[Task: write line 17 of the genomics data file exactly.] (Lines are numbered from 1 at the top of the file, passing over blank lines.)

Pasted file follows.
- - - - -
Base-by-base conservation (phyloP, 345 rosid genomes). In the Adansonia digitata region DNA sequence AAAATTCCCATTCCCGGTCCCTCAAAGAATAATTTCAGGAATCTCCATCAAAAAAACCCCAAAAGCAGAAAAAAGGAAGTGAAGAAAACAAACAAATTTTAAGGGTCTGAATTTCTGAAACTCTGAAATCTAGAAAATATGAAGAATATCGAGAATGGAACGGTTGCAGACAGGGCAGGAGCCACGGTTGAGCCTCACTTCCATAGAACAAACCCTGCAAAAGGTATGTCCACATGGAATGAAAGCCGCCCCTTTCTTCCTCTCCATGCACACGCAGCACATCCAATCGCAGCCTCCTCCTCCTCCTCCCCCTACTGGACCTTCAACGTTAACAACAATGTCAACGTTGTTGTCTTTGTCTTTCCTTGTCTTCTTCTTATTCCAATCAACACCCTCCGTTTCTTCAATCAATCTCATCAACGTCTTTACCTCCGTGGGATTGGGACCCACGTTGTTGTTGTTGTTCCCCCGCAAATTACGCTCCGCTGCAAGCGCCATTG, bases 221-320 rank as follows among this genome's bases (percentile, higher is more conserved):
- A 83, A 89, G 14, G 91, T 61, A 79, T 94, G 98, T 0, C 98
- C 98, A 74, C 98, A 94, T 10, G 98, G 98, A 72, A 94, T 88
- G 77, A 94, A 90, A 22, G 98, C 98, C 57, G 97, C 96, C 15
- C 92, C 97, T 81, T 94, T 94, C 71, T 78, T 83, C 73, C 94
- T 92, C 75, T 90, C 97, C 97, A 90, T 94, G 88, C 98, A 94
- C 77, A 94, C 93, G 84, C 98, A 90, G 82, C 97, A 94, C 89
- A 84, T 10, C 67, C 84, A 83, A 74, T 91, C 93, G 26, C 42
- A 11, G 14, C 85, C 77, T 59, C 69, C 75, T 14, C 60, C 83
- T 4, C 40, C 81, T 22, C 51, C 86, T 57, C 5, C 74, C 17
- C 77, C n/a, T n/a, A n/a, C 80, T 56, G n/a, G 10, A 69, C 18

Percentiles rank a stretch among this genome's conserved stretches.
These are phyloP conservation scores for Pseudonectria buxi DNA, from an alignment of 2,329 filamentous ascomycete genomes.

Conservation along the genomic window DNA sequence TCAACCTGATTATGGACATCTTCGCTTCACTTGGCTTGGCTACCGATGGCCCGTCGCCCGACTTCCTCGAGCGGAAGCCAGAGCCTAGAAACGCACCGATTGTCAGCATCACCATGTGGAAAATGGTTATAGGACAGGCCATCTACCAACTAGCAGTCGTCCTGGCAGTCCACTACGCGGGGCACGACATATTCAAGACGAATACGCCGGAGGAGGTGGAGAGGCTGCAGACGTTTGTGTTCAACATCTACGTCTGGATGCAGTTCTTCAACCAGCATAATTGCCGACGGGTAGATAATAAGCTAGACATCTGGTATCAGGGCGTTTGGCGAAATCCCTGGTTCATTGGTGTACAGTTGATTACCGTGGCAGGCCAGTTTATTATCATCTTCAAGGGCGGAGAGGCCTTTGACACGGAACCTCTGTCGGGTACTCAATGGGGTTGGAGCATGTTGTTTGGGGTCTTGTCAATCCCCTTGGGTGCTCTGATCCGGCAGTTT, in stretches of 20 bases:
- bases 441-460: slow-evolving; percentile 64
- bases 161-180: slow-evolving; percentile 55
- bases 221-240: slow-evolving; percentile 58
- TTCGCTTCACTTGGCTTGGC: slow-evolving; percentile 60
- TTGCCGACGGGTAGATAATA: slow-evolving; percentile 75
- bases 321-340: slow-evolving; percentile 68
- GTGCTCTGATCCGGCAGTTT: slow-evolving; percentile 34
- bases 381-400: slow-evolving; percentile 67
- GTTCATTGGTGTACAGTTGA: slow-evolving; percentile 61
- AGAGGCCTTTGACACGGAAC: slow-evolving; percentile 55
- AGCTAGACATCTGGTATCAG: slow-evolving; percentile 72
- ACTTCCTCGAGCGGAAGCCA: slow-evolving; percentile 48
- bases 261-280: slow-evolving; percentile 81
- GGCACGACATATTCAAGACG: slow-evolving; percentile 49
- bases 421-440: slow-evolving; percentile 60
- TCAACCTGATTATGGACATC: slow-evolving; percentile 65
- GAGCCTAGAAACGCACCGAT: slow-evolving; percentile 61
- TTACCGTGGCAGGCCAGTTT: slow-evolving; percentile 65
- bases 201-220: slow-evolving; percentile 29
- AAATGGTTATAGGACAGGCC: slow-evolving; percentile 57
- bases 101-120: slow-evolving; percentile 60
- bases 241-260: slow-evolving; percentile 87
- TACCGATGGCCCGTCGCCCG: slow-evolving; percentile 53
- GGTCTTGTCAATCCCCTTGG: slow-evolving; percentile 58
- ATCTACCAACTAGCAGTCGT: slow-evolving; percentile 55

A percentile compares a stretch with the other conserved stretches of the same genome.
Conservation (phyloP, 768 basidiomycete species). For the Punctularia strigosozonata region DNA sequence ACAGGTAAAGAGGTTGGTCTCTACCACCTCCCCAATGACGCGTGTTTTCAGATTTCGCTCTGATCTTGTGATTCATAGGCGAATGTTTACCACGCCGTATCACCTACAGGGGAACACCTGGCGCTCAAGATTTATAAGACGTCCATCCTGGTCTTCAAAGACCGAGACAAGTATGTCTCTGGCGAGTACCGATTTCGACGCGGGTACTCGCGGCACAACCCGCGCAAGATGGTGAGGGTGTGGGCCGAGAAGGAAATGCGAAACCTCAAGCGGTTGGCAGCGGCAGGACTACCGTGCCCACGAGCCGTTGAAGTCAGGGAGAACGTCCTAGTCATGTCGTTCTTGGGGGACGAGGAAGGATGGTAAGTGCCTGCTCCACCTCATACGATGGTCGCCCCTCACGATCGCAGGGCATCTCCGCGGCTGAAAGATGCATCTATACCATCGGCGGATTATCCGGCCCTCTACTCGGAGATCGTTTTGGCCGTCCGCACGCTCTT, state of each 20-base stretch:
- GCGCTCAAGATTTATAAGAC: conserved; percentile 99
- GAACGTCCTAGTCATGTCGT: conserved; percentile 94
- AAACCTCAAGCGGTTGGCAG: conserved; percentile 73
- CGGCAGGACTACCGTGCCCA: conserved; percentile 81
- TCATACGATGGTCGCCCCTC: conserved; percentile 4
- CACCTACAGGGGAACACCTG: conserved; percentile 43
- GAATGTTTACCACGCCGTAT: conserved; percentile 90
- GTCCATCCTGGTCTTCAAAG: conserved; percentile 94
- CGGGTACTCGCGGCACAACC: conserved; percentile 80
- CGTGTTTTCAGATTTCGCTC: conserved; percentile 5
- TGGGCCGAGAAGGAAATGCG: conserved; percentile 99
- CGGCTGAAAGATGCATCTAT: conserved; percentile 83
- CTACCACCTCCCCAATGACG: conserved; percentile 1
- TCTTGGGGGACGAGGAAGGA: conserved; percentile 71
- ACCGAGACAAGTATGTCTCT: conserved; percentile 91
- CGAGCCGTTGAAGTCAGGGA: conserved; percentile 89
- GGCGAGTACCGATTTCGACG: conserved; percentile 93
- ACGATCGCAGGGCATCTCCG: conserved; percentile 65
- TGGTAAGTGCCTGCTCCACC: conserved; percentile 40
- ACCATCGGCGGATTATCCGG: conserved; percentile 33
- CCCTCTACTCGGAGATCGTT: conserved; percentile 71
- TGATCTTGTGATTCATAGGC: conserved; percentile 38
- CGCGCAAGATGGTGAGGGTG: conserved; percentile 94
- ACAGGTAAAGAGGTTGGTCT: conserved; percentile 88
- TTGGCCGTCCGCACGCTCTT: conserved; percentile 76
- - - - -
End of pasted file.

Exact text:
- bases 221-240: slow-evolving; percentile 58